Recall also, with the easy credit stimulated BY THE NEW FEDERAL RESERVE, the “roaring twenties” followed and instead of a minor and resolvable panic, or mere recession, the nation went into a depression.
Obviously, the cure for economic bubbles and their fall was not a cure; but the legislation did resolve Wilson’s complaint: that “private” hands had too much say in the economy.
All of Obama’s legislation has had the same affect. None of the targets are the targets the public sees. All of the targets are “the private hands” with too much say in some part of the economy - government can do better.
Wilson knew exactly what he was doing when he started the progressive ball rolling toward the destruction of the country.
Wilson (and his wife who took over after his stroke) was the first truly odious President.
Charles Evans Hughes, maybe the best President we never had.
Wilson carried California by just 0.38% in 1916; had Hughes carried it, he would have been elected president. Hughes needed just 3,774 more votes in California to prevent Wilson from winning reelection.
Of course, had President Taft and former President Theodore Roosevelt been able to agree on which of the two should run in 1912, Wilson would have never become president in the first place.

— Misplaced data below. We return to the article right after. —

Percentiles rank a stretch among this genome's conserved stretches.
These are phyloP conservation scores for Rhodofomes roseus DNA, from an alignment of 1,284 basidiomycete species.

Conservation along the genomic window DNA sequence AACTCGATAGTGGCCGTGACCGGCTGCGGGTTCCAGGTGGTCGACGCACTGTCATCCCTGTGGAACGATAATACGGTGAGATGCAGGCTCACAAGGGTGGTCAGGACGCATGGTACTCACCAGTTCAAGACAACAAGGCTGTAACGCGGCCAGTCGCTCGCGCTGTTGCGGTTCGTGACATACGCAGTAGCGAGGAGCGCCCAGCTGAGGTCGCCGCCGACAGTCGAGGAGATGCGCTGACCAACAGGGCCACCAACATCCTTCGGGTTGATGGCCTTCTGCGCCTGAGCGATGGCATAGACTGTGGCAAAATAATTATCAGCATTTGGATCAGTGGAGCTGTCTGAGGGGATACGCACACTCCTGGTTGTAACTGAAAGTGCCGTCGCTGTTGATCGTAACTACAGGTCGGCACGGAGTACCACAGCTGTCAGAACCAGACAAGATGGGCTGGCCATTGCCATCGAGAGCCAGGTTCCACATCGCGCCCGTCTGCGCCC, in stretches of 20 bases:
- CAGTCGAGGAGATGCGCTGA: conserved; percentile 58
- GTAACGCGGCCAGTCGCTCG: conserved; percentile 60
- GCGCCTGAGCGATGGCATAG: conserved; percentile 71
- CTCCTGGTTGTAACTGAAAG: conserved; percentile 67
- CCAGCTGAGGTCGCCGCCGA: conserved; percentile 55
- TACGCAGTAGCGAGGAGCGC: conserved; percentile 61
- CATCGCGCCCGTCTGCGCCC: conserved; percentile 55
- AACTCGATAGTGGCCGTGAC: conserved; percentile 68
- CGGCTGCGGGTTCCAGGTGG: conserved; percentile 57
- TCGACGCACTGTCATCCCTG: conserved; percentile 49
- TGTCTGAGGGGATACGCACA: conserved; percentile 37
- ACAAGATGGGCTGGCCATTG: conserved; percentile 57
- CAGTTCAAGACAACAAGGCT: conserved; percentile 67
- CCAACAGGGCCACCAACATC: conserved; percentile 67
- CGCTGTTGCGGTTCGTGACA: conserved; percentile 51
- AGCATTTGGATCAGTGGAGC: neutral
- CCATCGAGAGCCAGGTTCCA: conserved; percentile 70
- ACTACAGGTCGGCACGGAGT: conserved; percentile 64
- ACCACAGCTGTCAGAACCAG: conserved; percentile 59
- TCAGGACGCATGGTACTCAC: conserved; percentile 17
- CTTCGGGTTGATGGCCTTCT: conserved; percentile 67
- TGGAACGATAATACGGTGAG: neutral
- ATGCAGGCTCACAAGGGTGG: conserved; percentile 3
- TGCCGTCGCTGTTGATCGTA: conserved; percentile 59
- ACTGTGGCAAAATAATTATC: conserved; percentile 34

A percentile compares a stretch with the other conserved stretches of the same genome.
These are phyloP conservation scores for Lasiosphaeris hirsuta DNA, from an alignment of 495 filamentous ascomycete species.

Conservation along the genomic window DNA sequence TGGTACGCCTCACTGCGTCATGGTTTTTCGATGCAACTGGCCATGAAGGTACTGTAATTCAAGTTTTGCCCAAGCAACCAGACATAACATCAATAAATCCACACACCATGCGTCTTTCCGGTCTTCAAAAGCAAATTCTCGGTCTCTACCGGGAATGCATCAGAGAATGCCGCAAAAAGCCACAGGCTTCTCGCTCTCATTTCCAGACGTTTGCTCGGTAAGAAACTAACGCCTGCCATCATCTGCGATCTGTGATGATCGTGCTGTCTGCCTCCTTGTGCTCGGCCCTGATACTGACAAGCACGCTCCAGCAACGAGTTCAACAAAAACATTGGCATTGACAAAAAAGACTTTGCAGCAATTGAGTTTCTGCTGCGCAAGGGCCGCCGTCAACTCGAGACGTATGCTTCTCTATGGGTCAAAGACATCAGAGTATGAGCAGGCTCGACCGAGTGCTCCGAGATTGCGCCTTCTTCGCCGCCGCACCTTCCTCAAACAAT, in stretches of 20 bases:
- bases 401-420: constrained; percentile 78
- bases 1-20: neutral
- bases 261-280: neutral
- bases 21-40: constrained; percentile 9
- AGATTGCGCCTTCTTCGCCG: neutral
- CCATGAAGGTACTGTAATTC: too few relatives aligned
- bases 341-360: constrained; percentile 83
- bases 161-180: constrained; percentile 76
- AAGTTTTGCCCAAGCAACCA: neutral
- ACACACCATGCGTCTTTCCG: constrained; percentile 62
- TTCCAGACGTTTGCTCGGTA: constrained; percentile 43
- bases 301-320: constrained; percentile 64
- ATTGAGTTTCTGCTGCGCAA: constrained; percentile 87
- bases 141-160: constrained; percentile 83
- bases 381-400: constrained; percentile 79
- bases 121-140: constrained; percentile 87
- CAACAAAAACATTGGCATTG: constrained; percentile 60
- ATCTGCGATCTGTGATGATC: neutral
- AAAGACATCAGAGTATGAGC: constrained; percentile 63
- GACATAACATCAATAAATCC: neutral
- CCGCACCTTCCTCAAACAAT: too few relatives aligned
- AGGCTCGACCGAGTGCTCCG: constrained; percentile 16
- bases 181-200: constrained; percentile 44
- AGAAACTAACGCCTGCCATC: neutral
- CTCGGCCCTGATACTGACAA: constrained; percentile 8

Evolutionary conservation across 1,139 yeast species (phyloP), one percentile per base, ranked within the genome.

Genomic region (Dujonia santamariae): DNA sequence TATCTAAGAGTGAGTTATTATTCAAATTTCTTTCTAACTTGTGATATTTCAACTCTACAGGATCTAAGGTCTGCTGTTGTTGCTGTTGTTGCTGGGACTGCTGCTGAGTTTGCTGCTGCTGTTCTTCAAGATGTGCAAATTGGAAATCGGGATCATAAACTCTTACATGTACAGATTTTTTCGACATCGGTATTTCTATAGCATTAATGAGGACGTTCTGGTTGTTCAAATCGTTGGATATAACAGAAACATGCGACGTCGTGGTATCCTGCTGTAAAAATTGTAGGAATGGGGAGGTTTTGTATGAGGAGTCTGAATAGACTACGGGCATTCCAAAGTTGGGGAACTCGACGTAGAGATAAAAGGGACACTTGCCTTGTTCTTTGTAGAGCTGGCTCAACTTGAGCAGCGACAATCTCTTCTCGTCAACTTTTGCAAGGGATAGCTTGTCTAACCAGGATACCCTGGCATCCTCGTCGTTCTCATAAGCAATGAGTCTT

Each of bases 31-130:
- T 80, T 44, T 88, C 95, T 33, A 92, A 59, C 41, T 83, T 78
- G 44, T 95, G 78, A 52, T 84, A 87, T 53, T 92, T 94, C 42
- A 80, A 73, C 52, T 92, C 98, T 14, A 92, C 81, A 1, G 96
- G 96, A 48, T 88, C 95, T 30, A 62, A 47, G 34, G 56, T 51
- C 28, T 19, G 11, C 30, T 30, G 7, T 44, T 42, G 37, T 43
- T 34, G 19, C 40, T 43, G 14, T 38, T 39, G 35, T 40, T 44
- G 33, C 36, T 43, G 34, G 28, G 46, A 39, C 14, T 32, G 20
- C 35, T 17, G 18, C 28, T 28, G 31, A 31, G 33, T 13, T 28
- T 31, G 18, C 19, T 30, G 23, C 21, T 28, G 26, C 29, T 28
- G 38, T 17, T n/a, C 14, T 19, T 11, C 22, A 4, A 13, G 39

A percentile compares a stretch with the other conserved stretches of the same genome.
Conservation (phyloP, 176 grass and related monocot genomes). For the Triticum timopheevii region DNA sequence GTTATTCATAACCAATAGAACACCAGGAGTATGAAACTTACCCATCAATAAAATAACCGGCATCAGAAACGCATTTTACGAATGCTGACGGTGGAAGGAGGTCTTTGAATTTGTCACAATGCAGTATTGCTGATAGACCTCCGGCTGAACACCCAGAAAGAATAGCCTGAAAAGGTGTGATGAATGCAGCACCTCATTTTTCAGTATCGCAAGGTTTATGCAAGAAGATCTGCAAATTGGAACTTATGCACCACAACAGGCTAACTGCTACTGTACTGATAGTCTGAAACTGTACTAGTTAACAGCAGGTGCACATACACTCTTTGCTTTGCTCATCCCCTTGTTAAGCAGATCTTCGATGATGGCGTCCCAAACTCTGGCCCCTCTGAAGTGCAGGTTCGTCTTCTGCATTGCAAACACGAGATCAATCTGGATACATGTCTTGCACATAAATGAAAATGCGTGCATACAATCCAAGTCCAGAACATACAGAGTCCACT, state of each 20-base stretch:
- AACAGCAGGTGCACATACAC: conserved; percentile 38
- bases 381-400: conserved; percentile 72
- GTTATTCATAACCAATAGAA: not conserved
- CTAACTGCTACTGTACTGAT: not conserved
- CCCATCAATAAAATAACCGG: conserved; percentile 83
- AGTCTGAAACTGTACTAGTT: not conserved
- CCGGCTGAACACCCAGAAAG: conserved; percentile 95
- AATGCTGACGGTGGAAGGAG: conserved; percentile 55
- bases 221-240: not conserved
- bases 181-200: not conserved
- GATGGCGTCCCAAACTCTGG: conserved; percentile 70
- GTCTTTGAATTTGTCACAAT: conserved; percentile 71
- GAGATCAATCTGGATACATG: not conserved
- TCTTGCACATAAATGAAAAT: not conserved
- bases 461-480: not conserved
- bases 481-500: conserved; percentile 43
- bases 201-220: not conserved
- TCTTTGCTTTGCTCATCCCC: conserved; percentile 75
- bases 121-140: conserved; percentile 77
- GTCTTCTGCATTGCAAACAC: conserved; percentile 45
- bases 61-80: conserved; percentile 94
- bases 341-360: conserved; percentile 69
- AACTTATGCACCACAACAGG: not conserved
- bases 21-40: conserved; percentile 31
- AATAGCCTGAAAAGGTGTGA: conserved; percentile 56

“When fiat money did not reign, private bankers could not use a central banks cheap money to inflate their own ability to lend.”
Hardly true. Banks didn’t need a central bank in order to inflate their ability to lend. The free banking era from the 1820s to the 1860s, the era of wildcat banking, was characterized by excessive lending and depreciating money.
“You will also notice that the panic over the situation was resolved by private banking activity, largely by the bank of J.P, Morgan, without any laws needed for that action and without, and before any Federal Reserve legislation.”
JP Morgan was the driving force behind the creation of the Fed, citing his experience during the panic of 1907.
I still think had TR not run in 1912, Taft still might very well have lost (not by much, however). I base that on the fact that the Republicans lost the House in the 1910 midterms and were effectively split in the Senate (which led to the infamous turnover of Presidents Pro Tempore). I think a lot of the Roosevelt Progressives would’ve voted for Wilson in protest.
My Grandfather hated TR, The Bride at every Wedding and the corpse at every funeral, hated FDR even more.
I heard a story on the history channel once about a ballot box in Cali that showed up at the last minute.
Right, and do you recall Richard M. Nixon going out of his way to hail Wilson?
Not yet, professional historians nearly always rank him at least eighth, but they have to give a high rank to JFK for celebrity reasons.
No doubt about it. Taft was the precursor of Hoover twenty years earlier.
Not at all, Hughes was called Charles “Evasive” Hughes in 1916 because he feared taking decisive positions. As a Supreme Court justice and later chief justice, he favored the all powerful Supreme Court. He once joked that the “Constitution means what the judges say it means.” by the way, wasn’t he also a NY governor?